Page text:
Ljubljana – Slovenia’s most senior officials called for continued efforts to improve gender equality on International Women’s Day, praising women’s contribution to the battle against Covid-19. They also noted Slovenia’s comparably good gender equality record.
In a brief post on his Twitter profile, President Borut Pahor noted uncompleted efforts for equality and expressed his “special gratitude for the women’s priceless contribution in coping with the Covid-19 epidemic”.
Prime Minister Janez Janša also took to Twitter to say that “partly different natural roles of both genders in Slovenia are largely not an obstacle to equity and equality in society”.
“We are high above #EU average,” Janša said, attaching tables showing Slovenia’s share of women in management and companies being 8 percentage points above EU average and the country having the fifth lowest gender pay gap in the EU in 2019.
Janša added though that “improvements are still possible and needed” in some areas.
In a congratulatory address on the occasion, National Assembly Speaker Igor Zorčič said International Women’s Day would remain topical “until it is taken for granted that women’s rights are human rights in a society of equals”.
While most indicators show substantial improvements in the women’s social status, there are still many obstacles and glass ceilings hanging over them, Zorčič said, calling for systemic changes to allow women full and equal involvement at all levels of social life.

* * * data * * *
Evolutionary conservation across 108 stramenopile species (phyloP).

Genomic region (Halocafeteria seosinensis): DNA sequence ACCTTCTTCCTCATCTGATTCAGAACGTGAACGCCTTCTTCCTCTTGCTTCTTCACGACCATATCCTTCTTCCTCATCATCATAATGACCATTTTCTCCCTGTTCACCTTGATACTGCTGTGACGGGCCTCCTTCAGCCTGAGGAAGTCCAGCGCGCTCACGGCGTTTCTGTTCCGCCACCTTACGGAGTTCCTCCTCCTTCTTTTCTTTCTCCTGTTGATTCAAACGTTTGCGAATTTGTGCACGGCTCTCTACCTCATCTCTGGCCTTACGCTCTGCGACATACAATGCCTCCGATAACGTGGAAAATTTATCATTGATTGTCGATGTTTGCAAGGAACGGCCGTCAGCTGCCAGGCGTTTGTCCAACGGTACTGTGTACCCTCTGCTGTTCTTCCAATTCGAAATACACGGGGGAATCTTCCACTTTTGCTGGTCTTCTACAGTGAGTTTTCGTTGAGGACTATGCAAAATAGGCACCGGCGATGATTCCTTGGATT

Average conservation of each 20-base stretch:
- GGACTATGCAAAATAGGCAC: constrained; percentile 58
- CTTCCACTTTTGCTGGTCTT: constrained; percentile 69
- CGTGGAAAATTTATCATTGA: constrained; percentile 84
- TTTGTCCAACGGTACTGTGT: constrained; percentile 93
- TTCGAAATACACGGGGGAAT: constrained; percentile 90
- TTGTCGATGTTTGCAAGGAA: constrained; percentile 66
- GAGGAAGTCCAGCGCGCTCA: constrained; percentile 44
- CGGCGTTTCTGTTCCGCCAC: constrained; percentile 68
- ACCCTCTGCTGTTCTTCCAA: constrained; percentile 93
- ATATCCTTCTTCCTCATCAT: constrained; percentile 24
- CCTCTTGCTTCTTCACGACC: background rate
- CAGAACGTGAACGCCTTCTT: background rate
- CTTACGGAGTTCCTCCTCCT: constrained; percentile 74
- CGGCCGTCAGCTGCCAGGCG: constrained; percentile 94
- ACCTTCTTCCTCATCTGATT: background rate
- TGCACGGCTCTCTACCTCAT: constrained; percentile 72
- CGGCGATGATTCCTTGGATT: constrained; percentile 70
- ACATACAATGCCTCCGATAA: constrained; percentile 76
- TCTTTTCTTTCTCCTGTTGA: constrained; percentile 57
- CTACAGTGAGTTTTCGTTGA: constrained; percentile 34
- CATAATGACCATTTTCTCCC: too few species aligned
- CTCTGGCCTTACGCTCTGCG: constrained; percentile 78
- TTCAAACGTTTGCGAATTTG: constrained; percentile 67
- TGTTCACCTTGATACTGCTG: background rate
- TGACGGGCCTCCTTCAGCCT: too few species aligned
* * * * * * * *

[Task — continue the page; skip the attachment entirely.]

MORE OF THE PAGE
He wished for there being no need for talk of so-called women professions or women quotas and that women would be paid as much as men for equal work and that women would in fact become socially empowered.
The Foreign Ministry, in a twitter post, celebrated “tremendous efforts by women & girls around the world in shaping more equal future & recovery from #COVID19”, adding: “Women of the world want & deserve a future with equal rights and opportunities, free of stigma, stereotypes & violence.”
Foreign Minister Anže Loigar noted that women represent 60% of Slovenia’s diplomatic service and hold 40% of the highest positions at the ministry. “These figures prove that #Slovenia is an exemplary state, where women are playing an important role in diplomacy.”
Other ministers and government departments noted the need to continue with the efforts for gender equality with Interior Minister Aleš Hojs noting work on prevention of violence against women and efforts for better representation of women in decision-making positions and for a balanced role of women and men in family life as some areas where improvements are needed.